This was a lengthy at-bat that Moore won, giving Mazara almost entirely offspeed stuff well away before coming back with a 93 mph fastball high and tight that jammed Mazara, leading to an easy comebacker. That out might not have come on the curve, but being able to use the curve effectively set up the out. Moore must develop something that works equally effectively for right-handed batters to keep him from having to rely on his fastball and changeup alone to try to win the at-bat. As Connor pointed out, the slider has been not an MLB-quality pitch, and he’s shown the ability to move the curve around the plate to left-handed batters, so it seems like the groundwork is there to develop the curve into more than just a “show-me” pitch to righties.
Aside from lengthy at-bats, the other issue that has plagued Moore has simply been the stress of being 23 years old and pitching his first MLB innings. Moore will generally sit 91-92 comfortably on his fastball, often hit 93, and at times graze 94. He hit 95 a couple of times at Tacoma. But as he pitched more deeply into July, his velocity fell off across the board on his pitches:
In Texas on Monday, Moore was back up to his normal fastball velocity, sitting 93-94 in his first couple of innings before dropping back down to 92-93 for the rest of the game. That’s key for a lower-velocity pitcher like Moore, for whom every tick counts. His changeup velocity might not matter as much, but what’s important about that point is location, and there have been a few changeups he’s left hanging or missed high with, a sign of fatigue. Young pitchers wear down as their bodies absorb the stress of throwing MLB innings, as we saw with Edwin Diaz and Dan Altavilla last year after making the jump from Double-A to the majors, but after a brief dip, Moore’s velocity rebounded in late August and September. Yesterday, his fastball velocity fell down to 88-91 and Moore was clearly battling at times, but was able to work around trouble, bearing down every time he had runners on.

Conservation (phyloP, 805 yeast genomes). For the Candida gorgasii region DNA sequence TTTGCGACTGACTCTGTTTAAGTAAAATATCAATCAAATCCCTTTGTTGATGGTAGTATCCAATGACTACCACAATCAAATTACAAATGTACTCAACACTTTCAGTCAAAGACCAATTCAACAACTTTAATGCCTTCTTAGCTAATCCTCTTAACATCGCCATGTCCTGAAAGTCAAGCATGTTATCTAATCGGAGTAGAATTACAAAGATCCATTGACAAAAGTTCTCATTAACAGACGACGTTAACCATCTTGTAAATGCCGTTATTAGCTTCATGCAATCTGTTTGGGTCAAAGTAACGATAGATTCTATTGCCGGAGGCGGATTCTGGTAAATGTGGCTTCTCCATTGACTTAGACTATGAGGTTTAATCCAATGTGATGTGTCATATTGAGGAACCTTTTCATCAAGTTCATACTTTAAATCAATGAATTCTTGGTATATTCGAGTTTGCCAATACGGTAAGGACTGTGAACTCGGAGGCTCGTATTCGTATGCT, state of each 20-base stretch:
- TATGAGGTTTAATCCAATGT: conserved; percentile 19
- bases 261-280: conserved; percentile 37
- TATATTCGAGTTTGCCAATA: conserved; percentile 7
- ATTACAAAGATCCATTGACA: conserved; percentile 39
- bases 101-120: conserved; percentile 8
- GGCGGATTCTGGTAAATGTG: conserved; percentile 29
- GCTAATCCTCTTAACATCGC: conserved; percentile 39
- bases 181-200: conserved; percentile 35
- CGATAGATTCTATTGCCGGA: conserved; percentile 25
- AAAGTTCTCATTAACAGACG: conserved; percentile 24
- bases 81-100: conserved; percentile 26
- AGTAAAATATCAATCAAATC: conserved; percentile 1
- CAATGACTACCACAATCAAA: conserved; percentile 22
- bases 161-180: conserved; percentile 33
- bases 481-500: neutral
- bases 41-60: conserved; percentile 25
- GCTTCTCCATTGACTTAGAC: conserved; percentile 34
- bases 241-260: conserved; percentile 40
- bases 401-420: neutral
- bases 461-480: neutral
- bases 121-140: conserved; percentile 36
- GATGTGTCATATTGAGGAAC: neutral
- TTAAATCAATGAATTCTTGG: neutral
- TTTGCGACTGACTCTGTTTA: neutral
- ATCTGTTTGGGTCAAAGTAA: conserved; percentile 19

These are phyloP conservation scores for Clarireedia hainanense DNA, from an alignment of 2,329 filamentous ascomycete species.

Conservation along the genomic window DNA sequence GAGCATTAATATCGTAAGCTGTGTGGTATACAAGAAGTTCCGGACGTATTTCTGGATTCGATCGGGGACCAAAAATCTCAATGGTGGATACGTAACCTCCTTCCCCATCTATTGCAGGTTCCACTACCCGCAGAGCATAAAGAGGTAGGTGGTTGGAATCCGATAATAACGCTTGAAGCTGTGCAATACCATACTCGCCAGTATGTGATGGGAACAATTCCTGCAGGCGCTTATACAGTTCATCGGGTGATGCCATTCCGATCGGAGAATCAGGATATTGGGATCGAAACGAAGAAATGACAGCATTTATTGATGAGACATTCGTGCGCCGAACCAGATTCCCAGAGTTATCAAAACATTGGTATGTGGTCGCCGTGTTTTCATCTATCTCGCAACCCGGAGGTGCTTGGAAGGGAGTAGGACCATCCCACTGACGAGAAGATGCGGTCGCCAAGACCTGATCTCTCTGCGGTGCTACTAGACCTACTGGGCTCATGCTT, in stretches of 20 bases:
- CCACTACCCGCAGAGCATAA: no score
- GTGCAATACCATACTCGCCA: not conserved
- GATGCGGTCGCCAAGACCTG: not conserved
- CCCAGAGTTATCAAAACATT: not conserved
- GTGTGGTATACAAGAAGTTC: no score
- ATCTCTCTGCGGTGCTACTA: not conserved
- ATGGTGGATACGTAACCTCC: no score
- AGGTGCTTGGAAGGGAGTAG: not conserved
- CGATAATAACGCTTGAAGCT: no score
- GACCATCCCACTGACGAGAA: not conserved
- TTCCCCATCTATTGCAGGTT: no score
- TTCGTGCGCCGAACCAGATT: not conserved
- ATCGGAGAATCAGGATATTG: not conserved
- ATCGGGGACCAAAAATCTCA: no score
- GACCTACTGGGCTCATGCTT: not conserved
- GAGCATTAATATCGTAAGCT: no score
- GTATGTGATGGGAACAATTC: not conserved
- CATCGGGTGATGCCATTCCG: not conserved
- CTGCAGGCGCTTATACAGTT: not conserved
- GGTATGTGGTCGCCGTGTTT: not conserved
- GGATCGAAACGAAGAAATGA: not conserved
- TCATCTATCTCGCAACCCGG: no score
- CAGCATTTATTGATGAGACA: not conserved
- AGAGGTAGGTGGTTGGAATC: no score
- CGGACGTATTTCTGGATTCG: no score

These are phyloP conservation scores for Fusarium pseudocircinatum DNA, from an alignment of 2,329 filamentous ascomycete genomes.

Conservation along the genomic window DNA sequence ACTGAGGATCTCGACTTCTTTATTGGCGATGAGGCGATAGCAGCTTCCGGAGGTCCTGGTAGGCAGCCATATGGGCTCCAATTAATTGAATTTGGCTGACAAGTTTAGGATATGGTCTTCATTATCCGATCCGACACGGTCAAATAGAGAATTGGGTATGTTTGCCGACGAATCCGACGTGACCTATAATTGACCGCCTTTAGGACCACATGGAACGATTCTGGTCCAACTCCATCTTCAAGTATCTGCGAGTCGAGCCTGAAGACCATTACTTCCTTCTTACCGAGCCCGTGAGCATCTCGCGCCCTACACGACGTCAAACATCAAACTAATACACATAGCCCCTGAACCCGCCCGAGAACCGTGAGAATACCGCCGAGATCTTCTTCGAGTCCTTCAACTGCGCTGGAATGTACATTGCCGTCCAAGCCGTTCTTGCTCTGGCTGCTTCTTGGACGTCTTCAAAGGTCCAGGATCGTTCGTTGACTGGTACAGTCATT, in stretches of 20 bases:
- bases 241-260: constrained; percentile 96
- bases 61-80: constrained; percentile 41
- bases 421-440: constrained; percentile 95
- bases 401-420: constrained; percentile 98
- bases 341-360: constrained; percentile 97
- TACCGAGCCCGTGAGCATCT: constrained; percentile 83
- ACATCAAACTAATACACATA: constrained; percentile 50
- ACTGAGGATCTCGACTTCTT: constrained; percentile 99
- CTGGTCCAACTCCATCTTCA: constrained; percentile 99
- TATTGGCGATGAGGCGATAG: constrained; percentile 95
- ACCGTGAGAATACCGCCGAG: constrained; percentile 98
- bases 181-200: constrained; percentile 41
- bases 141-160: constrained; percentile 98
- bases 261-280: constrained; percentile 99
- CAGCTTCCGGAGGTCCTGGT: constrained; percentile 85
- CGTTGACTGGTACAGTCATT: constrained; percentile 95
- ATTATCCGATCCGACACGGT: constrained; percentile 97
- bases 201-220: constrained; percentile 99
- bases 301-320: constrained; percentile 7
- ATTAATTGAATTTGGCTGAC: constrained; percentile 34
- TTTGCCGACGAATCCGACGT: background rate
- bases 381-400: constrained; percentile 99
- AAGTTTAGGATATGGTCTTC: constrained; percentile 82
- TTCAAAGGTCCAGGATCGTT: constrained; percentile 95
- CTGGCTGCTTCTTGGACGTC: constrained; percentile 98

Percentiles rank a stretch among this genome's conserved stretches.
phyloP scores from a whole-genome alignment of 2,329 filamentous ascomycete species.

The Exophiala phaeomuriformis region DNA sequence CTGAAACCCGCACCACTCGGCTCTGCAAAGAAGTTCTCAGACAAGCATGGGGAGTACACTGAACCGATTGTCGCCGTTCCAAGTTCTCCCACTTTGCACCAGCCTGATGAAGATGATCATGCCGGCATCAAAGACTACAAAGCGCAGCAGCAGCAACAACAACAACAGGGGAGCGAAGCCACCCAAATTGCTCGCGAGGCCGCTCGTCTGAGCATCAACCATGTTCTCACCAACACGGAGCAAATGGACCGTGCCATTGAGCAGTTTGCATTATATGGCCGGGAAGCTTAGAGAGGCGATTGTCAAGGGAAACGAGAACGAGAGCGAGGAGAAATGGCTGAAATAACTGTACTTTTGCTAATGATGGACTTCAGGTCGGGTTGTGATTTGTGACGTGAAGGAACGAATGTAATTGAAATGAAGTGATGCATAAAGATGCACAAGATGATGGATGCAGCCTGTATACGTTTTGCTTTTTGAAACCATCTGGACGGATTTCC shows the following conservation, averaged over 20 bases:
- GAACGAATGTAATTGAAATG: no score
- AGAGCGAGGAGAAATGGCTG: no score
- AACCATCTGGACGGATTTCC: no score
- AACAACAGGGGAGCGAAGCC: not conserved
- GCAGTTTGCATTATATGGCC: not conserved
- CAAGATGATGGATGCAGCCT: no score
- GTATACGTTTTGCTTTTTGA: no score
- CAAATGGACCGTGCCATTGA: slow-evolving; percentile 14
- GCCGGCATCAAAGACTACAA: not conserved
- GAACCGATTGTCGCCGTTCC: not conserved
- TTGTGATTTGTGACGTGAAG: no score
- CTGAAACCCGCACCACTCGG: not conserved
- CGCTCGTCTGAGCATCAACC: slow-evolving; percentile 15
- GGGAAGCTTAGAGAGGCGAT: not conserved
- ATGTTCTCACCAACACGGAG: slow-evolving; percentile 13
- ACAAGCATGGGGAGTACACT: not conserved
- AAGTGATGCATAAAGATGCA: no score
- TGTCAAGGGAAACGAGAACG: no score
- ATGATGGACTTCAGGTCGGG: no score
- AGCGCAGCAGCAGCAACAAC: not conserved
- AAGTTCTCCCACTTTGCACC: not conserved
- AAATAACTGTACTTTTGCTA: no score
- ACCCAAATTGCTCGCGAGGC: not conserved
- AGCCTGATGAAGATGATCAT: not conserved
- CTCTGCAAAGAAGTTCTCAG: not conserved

Moore also attributes his recent success to making a little “tweak” to his delivery, which has remained largely consistent since his college days. In a pregame interview yesterday, Servais said they’ve slowed Moore down in his delivery, but to me it looks like he is rotating his core more quickly, while hiding the ball a little longer before releasing it.
Here’s his delivery in late July, shortly before he was sent back to Tacoma:
Here’s from his ill-fated appearance as a reliever during Deadgar Weekend:
Moore’s seems to get lower over the rubber faster in the second image, with his shoulder dropping and his chest getting more parallel to the mound sooner, which is consistent with film I’ve seen of him from his pre-majors experience. He seems to be engaging his core more with a quicker torso rotation, which might account for his velocity perking back up after dragging some in July. His front foot is also driving into the mound harder as his weight transfers forward more quickly. There’s a new wrinkle in his delivery now, however:
In addition to getting over the rubber more quickly, Moore seems to be hiding the ball better, keeping his arm further back and behind his head more, aiding in his deception. That, combined with the uptick in velocity, might explain Moore’s improved performance over his last few outings. (It’s also worth noting that when Moore was called in for relief over Deadgar weekend it was the first time he’d pitched in relief since an emergency appearance in college. A Driveline client, Moore has a very exact routine as a pitcher, including long toss, none of which he was able to go through that day, the day he rejoined the team from Tacoma. I pin much of the blame for that performance on bullpen and personnel mismanagement.)
As good as it is for the team and fanbase to see Moore finish the season strong, it’s even more meaningful for the young pitcher, struggling for the first time in his career. Up until this year, every baseball team Moore has ever played on, dating back to high school, has made the playoffs, and that includes his run through Seattle’s system (Everett, Bakersfield, Jackson). As much as Moore’s recent successes might tell us about him as a pitcher, his ability to rebound from the worst stretch of baseball he’s ever played tells us even more about him as a competitor.